Although little evidence has clearly demonstrated that paramedics must have a particular personality trait or be a particular personality type in order to be successful as a paramedic, it has often been hypothosized that paramedics are generally a certain “type” of personality.
It has been believed by so many that this golden “type” of personality that all paramedic must inherently have, that many Ambulance Service around the world select trainee paramedic candidates on the basis of a 4-6 hour personality test/psychometric evaluation. If you are about to apply for an Student Ambulance Paramedic position and you are about to undergo psychometric evaluations/personality tests, you may wish to review my Passing Paramedic Personality Tests page.
So what are the “ideal” paramedic traits?
3.Desire to help people
5. Strength in oneself (whatever that means)
6. Altruism (the desire to do good)
8. Mechanically minded/ trade orientated
9. Able to follow authority
10. Willingness to change
What are the actual paramedic traits that most paramedics who appear to last in the job have?
1. Risk taking personalities (most Ambos will either ride motor bikes, climb mountains, or do some other form of high risk taking activity on their days off)
2. Enjoy excitement and easily bored (I know, it seems to go against most of our work-load that is very mundane and routine, but most paramedics have a tendency to search fo excitement, and find that they get bored easily if they do too many similar things in a day).
3. A genuine desire (or at least willingness) to help others and do what is best for their patients
4. Ability to fake confidence (you don’t have to be confident, so long as you can appear confident, that will do fine)
5. Discipline and ability to get up at all hours and do the job (irrespective of how much you want to roll over and go back to bed in Winter).
6. Ability to follow a set path or “way of doing things” – if you genuinely want to change things, you understand that you need to change things for the future (and are willing to wait, instead of going against protocols or procedures on the spot) – this will see you in coroners court rather quickly.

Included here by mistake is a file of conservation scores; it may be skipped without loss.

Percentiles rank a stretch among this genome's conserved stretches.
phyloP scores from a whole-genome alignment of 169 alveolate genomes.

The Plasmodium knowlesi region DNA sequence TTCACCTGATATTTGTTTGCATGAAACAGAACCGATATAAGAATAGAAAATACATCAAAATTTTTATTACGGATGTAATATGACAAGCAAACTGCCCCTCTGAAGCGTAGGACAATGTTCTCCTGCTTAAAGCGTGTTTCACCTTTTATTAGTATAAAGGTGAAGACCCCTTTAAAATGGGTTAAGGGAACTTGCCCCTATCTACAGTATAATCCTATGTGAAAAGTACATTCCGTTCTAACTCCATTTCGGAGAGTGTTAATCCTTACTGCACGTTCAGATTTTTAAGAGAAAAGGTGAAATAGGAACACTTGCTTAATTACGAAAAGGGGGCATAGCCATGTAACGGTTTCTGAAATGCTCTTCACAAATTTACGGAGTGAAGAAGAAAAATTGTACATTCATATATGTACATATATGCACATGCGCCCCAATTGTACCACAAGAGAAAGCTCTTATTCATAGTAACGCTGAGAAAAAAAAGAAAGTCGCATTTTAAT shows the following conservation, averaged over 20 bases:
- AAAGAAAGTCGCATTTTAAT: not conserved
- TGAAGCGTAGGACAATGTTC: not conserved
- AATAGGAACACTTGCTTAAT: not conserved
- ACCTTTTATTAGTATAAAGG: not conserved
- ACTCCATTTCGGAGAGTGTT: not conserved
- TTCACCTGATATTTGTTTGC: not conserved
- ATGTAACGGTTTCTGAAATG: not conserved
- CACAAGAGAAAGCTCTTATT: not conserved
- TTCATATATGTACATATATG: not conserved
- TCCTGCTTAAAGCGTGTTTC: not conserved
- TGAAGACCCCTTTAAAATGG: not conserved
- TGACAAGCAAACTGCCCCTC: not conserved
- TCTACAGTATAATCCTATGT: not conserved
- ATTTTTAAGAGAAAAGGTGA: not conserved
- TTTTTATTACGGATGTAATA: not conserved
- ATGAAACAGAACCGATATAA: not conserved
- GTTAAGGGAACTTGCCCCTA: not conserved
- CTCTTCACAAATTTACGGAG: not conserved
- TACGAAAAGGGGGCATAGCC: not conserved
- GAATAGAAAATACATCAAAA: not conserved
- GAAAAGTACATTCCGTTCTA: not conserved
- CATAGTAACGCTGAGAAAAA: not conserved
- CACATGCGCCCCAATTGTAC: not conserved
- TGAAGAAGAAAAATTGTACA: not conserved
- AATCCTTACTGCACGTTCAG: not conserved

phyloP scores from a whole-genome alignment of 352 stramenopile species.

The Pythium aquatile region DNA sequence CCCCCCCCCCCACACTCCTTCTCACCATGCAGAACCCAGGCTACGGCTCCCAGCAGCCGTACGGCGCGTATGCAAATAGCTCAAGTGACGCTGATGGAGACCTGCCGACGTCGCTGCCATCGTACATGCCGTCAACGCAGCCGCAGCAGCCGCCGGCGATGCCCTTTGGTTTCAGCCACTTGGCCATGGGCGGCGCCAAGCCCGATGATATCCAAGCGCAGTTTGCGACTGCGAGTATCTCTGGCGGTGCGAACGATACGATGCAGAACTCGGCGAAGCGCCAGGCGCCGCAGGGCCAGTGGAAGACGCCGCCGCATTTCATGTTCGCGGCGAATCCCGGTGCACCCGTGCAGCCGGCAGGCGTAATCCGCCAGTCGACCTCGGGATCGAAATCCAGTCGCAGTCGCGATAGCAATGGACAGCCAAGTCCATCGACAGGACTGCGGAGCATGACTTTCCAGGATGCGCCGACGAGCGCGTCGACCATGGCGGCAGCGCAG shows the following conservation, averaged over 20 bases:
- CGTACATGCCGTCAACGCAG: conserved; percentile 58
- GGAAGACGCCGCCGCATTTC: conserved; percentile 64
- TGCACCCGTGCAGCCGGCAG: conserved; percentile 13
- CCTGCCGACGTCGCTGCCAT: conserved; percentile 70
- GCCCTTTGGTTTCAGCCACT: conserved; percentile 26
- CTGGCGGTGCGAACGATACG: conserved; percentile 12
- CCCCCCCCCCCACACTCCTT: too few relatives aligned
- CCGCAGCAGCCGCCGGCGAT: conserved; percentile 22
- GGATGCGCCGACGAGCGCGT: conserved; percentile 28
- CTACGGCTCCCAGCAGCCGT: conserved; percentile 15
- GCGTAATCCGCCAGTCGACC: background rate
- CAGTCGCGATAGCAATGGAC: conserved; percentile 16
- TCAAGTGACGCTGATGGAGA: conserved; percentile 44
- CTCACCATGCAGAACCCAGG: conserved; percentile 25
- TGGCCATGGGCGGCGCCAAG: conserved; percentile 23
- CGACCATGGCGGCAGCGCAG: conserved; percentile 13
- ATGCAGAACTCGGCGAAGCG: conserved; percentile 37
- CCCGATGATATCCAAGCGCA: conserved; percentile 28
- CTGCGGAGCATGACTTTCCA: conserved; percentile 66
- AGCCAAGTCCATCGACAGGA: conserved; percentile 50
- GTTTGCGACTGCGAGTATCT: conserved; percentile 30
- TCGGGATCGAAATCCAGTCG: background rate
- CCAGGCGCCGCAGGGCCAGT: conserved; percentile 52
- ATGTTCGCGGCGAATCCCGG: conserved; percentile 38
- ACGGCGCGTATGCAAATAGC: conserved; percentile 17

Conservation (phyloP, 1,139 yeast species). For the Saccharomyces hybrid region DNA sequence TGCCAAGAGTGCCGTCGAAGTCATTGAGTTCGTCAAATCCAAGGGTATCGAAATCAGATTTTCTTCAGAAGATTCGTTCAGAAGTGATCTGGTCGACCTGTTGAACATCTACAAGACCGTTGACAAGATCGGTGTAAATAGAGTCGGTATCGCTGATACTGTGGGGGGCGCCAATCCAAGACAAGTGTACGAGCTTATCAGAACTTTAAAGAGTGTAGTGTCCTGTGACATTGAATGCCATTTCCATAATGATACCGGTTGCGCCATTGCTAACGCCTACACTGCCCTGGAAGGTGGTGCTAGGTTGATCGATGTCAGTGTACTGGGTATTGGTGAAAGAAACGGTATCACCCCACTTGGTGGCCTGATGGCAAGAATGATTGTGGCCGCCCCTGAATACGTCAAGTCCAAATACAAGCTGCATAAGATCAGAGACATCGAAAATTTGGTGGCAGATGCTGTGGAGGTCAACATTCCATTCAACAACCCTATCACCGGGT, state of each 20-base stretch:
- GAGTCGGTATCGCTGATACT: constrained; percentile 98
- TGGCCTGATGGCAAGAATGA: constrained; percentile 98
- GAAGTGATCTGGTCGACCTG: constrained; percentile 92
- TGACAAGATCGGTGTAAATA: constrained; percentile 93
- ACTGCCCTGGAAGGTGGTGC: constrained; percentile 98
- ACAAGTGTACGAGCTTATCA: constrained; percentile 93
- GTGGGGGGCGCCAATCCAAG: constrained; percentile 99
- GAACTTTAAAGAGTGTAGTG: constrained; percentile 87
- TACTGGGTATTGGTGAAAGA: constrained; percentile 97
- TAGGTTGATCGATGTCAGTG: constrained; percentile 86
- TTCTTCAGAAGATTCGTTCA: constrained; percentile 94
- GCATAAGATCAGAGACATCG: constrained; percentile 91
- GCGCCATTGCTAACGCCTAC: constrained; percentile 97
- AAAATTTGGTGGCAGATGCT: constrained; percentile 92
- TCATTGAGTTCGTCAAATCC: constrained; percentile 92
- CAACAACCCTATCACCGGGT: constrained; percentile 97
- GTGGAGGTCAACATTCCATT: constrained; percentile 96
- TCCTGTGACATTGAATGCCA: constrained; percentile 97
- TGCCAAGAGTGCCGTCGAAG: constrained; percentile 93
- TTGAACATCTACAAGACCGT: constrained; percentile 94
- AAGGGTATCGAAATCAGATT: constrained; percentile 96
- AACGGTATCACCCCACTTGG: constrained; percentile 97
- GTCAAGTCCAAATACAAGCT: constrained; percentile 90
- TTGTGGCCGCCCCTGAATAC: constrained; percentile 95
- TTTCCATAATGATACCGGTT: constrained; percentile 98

7. Ability to reasess a situation and think laterally about how problem solve (at a very basic level, we, as paramedics are problem solvers for those who just don’t know where else to go – generally this is medical based problems, but can often include a range of non-medical problems.
8. An ability to do things, even if they disgust you or you find them difficult. You will find that many paramedics (especially paramedics who have been around for a long time) will be digusted by the sight or smell of blood, but are willing to focus and do their job when the need is there. Paramedics don’t have to like what they’re doing, just as long as they are capable of still doing it. I personally hate blood, but am able to overcome this disgust, by focussing on my job and looking after a patient when I attend a bad trauma.
9. Be capable of learning things by rote (the process of doing a skill numerous times until it becomes second nature, even if you don’t understand why you are doing it). As a paramedic, it is good to know why you are doing skills a certain way, however, it is important to know how to do the skill (by rote) so that, when you attend a bad scene (which, inevitably, you will) you are capable of still rendering the medical asssistance required.
10. Take pride in what you do – most paramedics will (deep down) admit that part of the reason they do what they do, is because of the pride that they get from doing the unique job that they do and… occasionally, saving lives…